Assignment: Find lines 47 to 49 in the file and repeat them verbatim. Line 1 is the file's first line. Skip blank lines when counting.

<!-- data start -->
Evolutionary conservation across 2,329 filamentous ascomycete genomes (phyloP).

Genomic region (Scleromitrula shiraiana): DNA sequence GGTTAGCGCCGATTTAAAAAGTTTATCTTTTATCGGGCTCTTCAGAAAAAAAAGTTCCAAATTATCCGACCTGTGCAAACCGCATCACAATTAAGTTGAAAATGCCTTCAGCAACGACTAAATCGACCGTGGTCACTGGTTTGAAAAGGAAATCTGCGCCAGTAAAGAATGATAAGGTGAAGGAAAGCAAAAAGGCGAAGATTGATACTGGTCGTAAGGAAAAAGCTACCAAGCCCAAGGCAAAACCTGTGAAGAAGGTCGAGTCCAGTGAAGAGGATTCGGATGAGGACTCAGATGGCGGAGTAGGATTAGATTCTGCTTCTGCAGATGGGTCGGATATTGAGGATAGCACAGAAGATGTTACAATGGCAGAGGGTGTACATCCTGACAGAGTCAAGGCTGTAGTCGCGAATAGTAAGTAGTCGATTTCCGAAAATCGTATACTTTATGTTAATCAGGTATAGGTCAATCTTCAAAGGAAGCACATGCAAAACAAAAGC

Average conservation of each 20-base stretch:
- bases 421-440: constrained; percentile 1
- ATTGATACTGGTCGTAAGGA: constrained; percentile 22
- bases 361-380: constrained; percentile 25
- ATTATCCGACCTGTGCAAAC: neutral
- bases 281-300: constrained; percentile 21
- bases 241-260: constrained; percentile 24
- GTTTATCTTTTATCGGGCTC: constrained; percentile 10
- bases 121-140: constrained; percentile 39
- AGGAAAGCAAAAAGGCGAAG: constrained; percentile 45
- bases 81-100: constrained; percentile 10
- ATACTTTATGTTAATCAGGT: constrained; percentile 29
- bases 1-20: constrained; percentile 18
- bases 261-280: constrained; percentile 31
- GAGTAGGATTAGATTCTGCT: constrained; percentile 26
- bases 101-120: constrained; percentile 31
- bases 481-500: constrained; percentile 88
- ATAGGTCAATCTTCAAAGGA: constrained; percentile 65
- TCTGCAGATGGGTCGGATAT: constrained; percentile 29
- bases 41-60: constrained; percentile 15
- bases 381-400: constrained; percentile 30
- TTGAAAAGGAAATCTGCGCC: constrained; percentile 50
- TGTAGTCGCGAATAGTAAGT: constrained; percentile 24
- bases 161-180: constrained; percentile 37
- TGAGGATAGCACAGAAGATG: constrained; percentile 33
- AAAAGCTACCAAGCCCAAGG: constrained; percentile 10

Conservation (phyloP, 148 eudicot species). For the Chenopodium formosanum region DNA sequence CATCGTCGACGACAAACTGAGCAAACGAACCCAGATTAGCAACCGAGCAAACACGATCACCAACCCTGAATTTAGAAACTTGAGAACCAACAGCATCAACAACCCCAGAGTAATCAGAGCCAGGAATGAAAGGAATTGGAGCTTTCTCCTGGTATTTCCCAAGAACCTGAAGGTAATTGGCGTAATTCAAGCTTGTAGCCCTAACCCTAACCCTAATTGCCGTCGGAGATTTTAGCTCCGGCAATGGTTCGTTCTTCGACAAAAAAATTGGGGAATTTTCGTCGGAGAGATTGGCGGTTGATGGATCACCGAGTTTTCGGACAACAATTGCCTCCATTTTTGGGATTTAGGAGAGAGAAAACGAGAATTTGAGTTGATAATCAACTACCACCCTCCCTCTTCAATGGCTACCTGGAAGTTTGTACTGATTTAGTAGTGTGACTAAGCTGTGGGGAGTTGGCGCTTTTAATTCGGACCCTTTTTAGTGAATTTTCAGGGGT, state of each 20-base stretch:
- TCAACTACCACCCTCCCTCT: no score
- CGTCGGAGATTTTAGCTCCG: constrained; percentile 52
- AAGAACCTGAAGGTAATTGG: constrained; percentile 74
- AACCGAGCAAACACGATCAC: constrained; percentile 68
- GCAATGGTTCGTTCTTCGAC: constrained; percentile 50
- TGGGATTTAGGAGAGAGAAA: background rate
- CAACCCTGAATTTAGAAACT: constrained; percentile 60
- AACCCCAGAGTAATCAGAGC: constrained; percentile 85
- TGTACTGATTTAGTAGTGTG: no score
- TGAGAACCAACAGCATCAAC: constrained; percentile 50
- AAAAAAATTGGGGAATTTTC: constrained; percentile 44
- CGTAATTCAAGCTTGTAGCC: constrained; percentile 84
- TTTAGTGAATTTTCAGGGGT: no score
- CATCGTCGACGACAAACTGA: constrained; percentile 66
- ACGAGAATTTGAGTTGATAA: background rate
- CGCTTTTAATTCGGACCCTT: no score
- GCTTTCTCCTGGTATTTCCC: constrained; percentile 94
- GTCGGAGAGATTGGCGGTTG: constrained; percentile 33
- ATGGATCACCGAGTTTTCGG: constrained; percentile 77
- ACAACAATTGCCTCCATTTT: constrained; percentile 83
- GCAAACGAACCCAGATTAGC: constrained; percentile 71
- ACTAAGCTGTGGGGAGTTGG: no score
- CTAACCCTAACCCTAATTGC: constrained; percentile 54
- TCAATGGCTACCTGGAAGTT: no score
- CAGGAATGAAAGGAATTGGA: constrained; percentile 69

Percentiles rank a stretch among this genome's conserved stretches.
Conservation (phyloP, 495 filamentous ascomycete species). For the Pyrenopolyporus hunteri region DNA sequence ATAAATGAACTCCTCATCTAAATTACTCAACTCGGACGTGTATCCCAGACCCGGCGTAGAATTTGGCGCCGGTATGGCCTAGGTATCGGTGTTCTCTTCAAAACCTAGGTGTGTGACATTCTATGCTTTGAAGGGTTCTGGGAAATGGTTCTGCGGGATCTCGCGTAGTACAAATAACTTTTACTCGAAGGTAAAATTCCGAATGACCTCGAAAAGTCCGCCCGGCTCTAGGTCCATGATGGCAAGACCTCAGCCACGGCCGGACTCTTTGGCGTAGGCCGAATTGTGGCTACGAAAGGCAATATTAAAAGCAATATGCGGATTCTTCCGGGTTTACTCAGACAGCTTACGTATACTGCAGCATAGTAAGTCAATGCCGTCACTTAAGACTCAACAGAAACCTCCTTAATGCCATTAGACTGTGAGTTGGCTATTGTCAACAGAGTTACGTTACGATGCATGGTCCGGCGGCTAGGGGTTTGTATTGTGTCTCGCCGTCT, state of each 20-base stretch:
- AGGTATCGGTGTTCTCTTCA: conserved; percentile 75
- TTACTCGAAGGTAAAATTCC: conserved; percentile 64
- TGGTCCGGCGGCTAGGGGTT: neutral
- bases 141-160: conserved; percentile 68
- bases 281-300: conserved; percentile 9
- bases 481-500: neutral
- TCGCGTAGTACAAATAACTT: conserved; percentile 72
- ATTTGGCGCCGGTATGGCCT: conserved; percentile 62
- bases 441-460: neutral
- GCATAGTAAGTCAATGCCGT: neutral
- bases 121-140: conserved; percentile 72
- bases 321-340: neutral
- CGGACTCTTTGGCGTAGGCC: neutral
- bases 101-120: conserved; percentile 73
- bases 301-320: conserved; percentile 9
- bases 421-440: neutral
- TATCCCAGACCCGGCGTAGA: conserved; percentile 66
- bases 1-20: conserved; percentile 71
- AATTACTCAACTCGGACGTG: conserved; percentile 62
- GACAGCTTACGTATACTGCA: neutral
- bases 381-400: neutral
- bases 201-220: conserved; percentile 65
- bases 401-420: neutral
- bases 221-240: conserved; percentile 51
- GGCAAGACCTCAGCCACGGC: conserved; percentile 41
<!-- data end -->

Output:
- GTCGGAGAGATTGGCGGTTG: constrained; percentile 33
- ATGGATCACCGAGTTTTCGG: constrained; percentile 77
- ACAACAATTGCCTCCATTTT: constrained; percentile 83